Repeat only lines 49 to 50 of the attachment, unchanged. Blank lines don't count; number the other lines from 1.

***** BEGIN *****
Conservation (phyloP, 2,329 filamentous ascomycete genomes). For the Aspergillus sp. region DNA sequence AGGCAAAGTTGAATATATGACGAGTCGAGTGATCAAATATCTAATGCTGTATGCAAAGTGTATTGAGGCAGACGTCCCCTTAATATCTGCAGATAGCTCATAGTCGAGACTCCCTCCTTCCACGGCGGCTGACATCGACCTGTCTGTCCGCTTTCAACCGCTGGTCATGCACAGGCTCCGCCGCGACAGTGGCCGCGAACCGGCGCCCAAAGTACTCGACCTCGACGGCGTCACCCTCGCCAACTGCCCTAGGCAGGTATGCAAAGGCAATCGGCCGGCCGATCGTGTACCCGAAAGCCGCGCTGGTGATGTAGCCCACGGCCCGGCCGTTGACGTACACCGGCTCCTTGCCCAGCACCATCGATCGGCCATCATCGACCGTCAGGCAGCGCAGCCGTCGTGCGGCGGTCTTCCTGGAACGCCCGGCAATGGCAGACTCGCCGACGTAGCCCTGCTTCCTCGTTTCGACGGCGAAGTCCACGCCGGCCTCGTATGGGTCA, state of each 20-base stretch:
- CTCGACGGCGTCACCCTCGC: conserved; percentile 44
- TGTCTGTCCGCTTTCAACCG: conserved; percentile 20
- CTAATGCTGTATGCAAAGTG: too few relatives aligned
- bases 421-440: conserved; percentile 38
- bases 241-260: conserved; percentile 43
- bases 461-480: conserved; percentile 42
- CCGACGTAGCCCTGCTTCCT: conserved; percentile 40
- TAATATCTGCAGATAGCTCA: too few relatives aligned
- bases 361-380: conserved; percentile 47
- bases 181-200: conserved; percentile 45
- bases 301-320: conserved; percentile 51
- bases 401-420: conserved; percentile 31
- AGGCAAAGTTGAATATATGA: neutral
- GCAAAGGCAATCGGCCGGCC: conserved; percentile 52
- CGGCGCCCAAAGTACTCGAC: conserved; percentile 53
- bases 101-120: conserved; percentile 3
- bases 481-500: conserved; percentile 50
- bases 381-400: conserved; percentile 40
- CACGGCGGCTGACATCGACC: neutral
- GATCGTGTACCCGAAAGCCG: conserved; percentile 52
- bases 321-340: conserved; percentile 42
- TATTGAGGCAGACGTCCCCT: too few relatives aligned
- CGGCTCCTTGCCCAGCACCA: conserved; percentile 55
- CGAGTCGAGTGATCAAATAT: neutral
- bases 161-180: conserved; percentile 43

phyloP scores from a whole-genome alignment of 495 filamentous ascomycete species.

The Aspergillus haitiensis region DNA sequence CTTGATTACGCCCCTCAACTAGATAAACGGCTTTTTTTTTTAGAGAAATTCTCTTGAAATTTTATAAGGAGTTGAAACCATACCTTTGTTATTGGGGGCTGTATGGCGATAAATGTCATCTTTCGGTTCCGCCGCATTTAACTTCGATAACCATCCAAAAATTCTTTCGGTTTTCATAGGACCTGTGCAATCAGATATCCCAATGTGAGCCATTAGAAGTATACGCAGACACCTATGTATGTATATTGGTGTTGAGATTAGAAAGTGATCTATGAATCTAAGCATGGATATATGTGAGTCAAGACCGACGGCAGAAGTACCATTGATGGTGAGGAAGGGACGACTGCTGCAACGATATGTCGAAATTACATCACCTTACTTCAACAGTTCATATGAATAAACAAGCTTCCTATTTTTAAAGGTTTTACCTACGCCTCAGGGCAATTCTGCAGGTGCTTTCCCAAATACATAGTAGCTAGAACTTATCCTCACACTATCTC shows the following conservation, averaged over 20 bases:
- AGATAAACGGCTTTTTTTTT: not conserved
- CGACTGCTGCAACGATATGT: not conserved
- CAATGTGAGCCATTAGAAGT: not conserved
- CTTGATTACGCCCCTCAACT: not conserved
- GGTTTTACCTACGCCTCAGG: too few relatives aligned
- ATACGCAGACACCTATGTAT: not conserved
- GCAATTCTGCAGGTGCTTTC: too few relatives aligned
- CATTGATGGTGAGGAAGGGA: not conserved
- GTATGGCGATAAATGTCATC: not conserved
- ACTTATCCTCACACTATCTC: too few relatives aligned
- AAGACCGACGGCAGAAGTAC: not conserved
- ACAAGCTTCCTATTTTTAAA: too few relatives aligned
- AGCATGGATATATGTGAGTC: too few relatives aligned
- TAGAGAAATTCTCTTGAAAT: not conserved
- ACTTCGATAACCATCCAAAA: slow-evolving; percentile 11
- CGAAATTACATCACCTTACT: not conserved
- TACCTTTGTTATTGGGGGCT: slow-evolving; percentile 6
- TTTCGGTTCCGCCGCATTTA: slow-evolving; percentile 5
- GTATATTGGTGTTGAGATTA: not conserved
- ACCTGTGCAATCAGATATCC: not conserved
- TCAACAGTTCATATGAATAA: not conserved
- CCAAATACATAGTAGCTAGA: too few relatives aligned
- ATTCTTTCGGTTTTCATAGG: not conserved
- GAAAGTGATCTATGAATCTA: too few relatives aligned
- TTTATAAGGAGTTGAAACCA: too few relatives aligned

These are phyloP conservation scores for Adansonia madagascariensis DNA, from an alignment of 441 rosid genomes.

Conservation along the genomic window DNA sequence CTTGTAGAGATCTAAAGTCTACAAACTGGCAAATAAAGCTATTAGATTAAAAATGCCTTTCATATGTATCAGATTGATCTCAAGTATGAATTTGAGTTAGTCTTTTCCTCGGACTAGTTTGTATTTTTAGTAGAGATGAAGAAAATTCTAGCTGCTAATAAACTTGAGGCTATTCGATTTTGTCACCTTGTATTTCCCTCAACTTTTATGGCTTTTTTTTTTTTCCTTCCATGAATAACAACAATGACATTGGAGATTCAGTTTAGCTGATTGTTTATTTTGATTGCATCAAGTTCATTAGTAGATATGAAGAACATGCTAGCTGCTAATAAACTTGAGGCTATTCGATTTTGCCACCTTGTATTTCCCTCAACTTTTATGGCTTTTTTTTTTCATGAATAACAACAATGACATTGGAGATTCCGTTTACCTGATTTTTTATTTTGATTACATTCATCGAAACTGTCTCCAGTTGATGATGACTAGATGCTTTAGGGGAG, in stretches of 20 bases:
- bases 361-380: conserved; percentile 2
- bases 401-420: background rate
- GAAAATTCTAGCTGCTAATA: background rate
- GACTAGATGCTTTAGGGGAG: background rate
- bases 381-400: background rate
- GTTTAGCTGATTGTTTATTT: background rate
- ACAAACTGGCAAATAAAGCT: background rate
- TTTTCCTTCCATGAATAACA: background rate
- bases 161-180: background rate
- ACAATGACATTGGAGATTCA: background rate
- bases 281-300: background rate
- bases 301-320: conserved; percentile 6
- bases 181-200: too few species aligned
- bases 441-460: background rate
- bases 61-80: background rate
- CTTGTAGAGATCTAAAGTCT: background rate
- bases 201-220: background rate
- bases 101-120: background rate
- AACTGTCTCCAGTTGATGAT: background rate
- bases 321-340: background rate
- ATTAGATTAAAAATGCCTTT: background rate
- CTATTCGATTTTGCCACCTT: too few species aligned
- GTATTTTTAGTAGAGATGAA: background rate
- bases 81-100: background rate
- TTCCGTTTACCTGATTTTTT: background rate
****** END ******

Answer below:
- TCAACAGTTCATATGAATAA: not conserved
- CCAAATACATAGTAGCTAGA: too few relatives aligned